How to get your deposit back
A security deposit is normally paid by a tenant to a landlord or agent at the beginning of a tenancy and should be returned promptly once the tenancy ends. The deposit does not have to be returned to you on the day that you leave the accommodation and time should be allowed for inspections and repairs to be carried out and for any outstanding bills/rent to be calculated.
Although there is no specific timeframe is set down in law, Threshold recommends that under normal circumstances a deposit should be returned within 14 days of the end of a tenancy.
By law your landlord may retain part or all of your deposit under the following grounds only:
If at the end of your tenancy, there is rent outstanding, your landlord may legitimately retain part or all of your deposit to cover the arrears.
Damage to the property above normal wear and tear
Deductions may be made, or the deposit retained in full if there has been damage to the property above normal wear and tear. Normal wear and tear, is the deterioration that occurs over a period of time due to ordinary and reasonable use of a premises.
Before leaving you should clean the property thoroughly, remove all your belongings, dispose of all rubbish and take dated photos to show the condition in which it was returned. Ideally you should request a final inspection of the property with the landlord/agent.
If your landlord claims that there has been damage to the property, they should provide receipts/invoices showing the costs incurred in carrying out any necessary repairs.
If you owe money for utility bills, such as gas or electricity, and the utility bill is in the landlord's name, they may withhold part or all of the deposit to cover these costs. Request a copy of the bill to ensure you are paying only what you owe.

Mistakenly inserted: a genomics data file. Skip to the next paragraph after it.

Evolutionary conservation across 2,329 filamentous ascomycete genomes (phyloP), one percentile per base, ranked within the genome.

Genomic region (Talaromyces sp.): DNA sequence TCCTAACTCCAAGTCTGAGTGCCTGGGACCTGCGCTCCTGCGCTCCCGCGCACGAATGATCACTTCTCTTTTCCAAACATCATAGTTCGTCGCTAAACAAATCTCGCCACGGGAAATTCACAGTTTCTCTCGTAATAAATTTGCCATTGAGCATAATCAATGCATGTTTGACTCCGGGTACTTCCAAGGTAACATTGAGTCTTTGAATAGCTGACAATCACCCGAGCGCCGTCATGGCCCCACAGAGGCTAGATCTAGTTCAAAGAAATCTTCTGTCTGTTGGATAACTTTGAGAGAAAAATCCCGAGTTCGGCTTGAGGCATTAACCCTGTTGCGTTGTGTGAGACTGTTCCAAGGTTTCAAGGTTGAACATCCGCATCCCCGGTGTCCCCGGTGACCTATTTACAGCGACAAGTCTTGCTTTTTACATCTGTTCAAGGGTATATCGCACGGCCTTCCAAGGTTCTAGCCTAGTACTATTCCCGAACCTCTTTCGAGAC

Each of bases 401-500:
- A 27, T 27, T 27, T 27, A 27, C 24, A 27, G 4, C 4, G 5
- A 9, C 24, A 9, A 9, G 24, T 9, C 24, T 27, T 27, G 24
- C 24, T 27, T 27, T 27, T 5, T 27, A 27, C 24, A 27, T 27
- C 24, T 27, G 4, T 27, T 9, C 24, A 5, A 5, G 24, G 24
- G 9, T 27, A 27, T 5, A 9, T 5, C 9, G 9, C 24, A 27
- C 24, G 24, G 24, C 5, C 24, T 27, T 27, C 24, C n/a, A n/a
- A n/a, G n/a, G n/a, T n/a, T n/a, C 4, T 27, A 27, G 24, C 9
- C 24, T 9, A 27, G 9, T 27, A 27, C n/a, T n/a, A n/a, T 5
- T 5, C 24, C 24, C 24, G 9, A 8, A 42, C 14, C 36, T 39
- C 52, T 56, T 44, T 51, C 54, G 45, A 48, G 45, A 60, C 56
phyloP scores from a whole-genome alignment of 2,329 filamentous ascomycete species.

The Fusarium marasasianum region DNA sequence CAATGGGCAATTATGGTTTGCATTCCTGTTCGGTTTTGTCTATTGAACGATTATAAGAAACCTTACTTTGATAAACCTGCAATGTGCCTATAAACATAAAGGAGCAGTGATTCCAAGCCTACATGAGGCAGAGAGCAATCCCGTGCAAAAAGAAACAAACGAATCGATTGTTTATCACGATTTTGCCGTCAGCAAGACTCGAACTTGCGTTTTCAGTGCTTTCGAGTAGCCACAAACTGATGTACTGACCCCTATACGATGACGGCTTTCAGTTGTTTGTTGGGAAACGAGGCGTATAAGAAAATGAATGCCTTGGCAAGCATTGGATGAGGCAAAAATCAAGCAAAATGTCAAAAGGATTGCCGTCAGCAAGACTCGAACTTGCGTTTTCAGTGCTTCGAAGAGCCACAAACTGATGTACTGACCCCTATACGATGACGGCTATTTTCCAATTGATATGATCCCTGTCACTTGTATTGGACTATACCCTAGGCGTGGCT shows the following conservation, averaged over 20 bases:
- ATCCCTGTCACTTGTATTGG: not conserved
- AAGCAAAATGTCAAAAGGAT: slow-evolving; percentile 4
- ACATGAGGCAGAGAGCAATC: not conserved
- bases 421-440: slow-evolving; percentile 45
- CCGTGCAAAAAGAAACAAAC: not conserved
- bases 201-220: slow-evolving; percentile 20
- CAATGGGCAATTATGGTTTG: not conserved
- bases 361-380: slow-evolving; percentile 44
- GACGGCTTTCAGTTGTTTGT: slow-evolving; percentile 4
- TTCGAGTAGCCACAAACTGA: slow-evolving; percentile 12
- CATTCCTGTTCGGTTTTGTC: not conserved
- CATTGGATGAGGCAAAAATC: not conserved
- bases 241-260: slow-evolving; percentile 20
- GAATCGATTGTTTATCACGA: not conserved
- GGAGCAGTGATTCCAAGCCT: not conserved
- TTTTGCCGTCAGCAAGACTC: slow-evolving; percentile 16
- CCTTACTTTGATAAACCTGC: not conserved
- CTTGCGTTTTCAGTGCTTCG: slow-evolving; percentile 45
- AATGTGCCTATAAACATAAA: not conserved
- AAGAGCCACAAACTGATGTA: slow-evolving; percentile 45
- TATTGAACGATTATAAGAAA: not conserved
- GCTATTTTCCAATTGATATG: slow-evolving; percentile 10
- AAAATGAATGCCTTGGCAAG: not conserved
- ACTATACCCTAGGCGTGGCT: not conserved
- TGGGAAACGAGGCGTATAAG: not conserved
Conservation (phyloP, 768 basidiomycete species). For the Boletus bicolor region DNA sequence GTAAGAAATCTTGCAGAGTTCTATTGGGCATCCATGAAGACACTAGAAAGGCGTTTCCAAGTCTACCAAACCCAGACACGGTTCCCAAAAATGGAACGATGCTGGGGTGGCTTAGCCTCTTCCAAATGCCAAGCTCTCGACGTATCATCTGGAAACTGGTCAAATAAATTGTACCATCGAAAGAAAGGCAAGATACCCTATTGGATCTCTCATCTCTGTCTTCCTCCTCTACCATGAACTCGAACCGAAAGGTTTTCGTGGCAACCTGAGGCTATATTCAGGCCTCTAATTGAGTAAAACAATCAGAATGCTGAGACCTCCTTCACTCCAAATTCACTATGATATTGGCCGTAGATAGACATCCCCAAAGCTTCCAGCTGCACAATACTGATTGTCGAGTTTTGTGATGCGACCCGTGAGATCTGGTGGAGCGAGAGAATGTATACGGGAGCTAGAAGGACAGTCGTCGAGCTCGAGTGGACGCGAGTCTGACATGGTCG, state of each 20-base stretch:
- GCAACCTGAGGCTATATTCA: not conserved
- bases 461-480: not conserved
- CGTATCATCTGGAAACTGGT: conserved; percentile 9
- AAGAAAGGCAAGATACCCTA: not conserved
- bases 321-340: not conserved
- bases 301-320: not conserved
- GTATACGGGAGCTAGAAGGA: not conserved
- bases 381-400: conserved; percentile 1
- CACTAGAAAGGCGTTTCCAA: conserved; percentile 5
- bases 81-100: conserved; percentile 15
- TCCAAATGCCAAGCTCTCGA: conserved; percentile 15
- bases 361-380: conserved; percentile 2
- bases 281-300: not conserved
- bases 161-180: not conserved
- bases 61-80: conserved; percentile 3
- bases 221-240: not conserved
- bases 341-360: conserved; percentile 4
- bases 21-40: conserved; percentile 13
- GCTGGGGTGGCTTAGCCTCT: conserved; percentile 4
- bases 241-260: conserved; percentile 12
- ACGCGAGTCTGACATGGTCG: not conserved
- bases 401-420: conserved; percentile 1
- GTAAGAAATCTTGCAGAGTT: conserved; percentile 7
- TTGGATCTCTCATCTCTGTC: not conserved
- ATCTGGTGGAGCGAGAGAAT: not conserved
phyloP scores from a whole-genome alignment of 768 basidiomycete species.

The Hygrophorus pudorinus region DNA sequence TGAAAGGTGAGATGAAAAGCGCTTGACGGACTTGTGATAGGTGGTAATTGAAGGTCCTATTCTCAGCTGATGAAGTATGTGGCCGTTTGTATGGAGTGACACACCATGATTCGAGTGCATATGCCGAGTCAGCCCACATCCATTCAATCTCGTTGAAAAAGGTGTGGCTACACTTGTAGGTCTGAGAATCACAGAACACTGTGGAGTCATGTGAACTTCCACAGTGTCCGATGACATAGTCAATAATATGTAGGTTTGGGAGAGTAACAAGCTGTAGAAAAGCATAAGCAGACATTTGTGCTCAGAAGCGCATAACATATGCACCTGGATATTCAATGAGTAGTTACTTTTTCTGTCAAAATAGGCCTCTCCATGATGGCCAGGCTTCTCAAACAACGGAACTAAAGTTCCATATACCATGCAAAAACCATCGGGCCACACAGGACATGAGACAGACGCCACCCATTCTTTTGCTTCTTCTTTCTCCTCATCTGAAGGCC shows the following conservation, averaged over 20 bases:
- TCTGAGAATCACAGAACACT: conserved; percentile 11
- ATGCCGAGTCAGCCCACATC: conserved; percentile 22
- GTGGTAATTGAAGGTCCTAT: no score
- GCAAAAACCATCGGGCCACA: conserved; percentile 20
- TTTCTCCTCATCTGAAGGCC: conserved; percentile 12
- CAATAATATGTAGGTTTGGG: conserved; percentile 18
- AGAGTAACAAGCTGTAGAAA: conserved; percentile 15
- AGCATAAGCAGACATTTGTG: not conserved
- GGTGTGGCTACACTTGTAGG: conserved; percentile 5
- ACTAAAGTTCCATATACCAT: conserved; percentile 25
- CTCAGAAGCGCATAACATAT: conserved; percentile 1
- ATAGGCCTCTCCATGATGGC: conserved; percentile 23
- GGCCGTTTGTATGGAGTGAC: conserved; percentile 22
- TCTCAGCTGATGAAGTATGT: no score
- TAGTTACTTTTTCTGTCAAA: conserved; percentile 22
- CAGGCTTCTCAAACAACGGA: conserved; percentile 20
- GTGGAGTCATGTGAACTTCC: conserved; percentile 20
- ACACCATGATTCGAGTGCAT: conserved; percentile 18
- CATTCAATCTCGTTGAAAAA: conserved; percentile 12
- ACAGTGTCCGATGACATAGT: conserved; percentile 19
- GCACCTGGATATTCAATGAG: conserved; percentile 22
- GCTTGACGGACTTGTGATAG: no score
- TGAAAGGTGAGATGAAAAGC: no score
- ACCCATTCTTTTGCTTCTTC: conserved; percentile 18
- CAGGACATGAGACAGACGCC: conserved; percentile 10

Sharing with the owner
If you were renting a room(s) in a property where the landlord also resides this is known as a licence arrangement and the normal landlord and tenant laws do not apply. If your deposit is not returned or deductions are made which you feel are unfair then as a licensee, you cannot refer a dispute to the RTB but you may be able to take action through the small claims court. You can apply online for €25 at www.courts.ie and more information is available in the download opposite.
What to do
- If your landlord is refusing to return your deposit, you should request the prompt return of the deposit in writing. Use the template letters in the Useful Downloads section on this page.
- If your landlord claims there are rent arrears, outstanding utility bills or that there has been damage to the property, you should request documentary evidence from your landlord to back up these claims.
- If you are not successful in securing the return of your deposit, you can make a complaint to the Residential Tenancies Board (RTB). Mediation is free and adjudication costs €15 if applying online at www.rtb.ie. The cost of submitting a paper application is €25.